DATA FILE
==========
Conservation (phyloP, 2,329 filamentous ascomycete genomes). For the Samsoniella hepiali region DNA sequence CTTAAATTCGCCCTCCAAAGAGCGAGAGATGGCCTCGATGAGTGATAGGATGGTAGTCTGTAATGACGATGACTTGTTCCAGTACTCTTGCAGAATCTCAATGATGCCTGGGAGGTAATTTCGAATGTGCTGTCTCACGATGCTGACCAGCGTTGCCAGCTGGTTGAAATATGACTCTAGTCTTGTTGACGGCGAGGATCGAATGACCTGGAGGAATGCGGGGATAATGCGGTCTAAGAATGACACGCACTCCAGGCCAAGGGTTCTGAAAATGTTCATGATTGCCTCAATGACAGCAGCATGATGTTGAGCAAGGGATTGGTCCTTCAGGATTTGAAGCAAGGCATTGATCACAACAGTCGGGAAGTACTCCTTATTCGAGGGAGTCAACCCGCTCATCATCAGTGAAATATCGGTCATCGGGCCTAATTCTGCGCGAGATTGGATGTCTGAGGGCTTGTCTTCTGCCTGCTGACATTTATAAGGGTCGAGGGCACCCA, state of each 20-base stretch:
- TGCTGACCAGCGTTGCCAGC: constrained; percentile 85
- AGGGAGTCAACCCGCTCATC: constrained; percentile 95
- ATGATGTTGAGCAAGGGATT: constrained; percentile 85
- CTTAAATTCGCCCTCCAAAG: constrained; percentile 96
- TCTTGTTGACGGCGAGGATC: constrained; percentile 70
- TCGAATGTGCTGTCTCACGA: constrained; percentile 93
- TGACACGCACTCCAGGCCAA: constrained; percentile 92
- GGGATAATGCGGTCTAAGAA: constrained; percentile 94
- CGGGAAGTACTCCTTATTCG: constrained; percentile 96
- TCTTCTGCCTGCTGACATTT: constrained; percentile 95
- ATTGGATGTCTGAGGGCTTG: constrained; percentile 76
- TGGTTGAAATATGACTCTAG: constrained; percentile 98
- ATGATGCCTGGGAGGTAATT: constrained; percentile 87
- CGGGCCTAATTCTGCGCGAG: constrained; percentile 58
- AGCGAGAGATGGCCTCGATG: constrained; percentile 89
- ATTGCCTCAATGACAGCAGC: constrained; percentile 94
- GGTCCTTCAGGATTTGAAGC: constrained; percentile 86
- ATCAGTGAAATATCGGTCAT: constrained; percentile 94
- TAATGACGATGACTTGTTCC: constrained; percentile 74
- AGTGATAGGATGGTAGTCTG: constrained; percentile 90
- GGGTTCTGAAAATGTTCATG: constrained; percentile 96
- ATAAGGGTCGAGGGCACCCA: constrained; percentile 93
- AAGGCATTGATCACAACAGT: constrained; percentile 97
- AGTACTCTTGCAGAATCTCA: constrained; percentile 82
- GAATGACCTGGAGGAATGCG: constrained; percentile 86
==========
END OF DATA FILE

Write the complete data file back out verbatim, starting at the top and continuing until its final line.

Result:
Conservation (phyloP, 2,329 filamentous ascomycete genomes). For the Samsoniella hepiali region DNA sequence CTTAAATTCGCCCTCCAAAGAGCGAGAGATGGCCTCGATGAGTGATAGGATGGTAGTCTGTAATGACGATGACTTGTTCCAGTACTCTTGCAGAATCTCAATGATGCCTGGGAGGTAATTTCGAATGTGCTGTCTCACGATGCTGACCAGCGTTGCCAGCTGGTTGAAATATGACTCTAGTCTTGTTGACGGCGAGGATCGAATGACCTGGAGGAATGCGGGGATAATGCGGTCTAAGAATGACACGCACTCCAGGCCAAGGGTTCTGAAAATGTTCATGATTGCCTCAATGACAGCAGCATGATGTTGAGCAAGGGATTGGTCCTTCAGGATTTGAAGCAAGGCATTGATCACAACAGTCGGGAAGTACTCCTTATTCGAGGGAGTCAACCCGCTCATCATCAGTGAAATATCGGTCATCGGGCCTAATTCTGCGCGAGATTGGATGTCTGAGGGCTTGTCTTCTGCCTGCTGACATTTATAAGGGTCGAGGGCACCCA, state of each 20-base stretch:
- TGCTGACCAGCGTTGCCAGC: constrained; percentile 85
- AGGGAGTCAACCCGCTCATC: constrained; percentile 95
- ATGATGTTGAGCAAGGGATT: constrained; percentile 85
- CTTAAATTCGCCCTCCAAAG: constrained; percentile 96
- TCTTGTTGACGGCGAGGATC: constrained; percentile 70
- TCGAATGTGCTGTCTCACGA: constrained; percentile 93
- TGACACGCACTCCAGGCCAA: constrained; percentile 92
- GGGATAATGCGGTCTAAGAA: constrained; percentile 94
- CGGGAAGTACTCCTTATTCG: constrained; percentile 96
- TCTTCTGCCTGCTGACATTT: constrained; percentile 95
- ATTGGATGTCTGAGGGCTTG: constrained; percentile 76
- TGGTTGAAATATGACTCTAG: constrained; percentile 98
- ATGATGCCTGGGAGGTAATT: constrained; percentile 87
- CGGGCCTAATTCTGCGCGAG: constrained; percentile 58
- AGCGAGAGATGGCCTCGATG: constrained; percentile 89
- ATTGCCTCAATGACAGCAGC: constrained; percentile 94
- GGTCCTTCAGGATTTGAAGC: constrained; percentile 86
- ATCAGTGAAATATCGGTCAT: constrained; percentile 94
- TAATGACGATGACTTGTTCC: constrained; percentile 74
- AGTGATAGGATGGTAGTCTG: constrained; percentile 90
- GGGTTCTGAAAATGTTCATG: constrained; percentile 96
- ATAAGGGTCGAGGGCACCCA: constrained; percentile 93
- AAGGCATTGATCACAACAGT: constrained; percentile 97
- AGTACTCTTGCAGAATCTCA: constrained; percentile 82
- GAATGACCTGGAGGAATGCG: constrained; percentile 86